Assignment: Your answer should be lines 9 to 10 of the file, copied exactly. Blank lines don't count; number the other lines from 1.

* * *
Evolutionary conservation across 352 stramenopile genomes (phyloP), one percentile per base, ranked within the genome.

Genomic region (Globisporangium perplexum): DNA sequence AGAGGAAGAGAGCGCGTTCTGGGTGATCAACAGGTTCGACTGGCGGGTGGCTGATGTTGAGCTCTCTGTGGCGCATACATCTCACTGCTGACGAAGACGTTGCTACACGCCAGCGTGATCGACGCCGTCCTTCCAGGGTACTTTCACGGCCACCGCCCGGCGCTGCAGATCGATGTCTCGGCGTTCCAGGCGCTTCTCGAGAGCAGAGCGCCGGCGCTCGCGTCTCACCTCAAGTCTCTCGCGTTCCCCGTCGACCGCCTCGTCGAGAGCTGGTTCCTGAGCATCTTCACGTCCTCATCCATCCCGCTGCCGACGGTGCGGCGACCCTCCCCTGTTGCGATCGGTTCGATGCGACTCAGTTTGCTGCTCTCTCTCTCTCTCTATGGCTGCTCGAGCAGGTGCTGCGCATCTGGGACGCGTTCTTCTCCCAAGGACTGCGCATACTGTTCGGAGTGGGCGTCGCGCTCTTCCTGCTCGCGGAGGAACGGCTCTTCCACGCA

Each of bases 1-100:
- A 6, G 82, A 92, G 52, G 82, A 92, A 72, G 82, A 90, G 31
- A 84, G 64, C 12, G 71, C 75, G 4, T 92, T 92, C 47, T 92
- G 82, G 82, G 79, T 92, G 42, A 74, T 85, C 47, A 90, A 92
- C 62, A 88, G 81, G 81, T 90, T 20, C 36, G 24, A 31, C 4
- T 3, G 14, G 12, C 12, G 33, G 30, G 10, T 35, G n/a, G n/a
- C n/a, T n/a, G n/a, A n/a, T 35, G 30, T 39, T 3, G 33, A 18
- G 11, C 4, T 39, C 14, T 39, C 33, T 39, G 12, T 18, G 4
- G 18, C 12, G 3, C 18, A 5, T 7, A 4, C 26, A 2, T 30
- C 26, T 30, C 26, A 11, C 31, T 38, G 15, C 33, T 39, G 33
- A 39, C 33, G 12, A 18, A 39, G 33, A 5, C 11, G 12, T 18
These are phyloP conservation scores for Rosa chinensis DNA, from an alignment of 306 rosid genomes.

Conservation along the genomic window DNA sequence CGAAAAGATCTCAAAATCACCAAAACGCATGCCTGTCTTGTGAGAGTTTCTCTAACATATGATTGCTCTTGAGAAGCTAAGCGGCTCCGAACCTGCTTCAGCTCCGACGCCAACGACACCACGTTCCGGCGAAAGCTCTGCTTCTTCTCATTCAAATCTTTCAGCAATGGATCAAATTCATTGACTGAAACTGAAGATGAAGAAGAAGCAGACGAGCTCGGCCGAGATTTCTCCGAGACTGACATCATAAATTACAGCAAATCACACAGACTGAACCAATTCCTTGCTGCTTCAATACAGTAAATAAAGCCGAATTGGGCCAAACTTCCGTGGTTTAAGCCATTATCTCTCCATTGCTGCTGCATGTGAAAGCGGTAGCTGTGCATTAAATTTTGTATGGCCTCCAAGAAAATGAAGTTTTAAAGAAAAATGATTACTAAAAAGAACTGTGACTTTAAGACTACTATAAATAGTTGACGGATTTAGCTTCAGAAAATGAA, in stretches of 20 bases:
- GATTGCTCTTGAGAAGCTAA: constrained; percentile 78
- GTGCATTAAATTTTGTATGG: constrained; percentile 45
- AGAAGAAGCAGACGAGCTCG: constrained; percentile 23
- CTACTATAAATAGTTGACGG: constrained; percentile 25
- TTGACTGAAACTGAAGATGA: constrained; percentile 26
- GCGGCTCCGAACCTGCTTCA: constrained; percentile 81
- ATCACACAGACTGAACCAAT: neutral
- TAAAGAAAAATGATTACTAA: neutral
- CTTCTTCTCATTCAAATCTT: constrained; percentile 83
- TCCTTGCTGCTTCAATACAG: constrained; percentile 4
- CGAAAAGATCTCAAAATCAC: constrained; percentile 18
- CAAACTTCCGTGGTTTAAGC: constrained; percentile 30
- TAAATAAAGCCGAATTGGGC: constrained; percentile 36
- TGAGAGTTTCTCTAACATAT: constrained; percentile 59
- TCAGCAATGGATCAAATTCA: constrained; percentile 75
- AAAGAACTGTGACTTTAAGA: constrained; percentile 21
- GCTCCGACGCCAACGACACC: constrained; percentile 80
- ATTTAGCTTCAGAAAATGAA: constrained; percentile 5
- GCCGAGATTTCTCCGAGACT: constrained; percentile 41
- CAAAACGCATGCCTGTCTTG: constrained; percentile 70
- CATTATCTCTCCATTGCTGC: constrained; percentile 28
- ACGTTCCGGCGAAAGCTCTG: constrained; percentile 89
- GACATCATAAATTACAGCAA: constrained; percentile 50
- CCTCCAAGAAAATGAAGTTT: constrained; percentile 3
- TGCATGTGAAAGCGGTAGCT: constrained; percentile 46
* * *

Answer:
- C n/a, T n/a, G n/a, A n/a, T 35, G 30, T 39, T 3, G 33, A 18
- G 11, C 4, T 39, C 14, T 39, C 33, T 39, G 12, T 18, G 4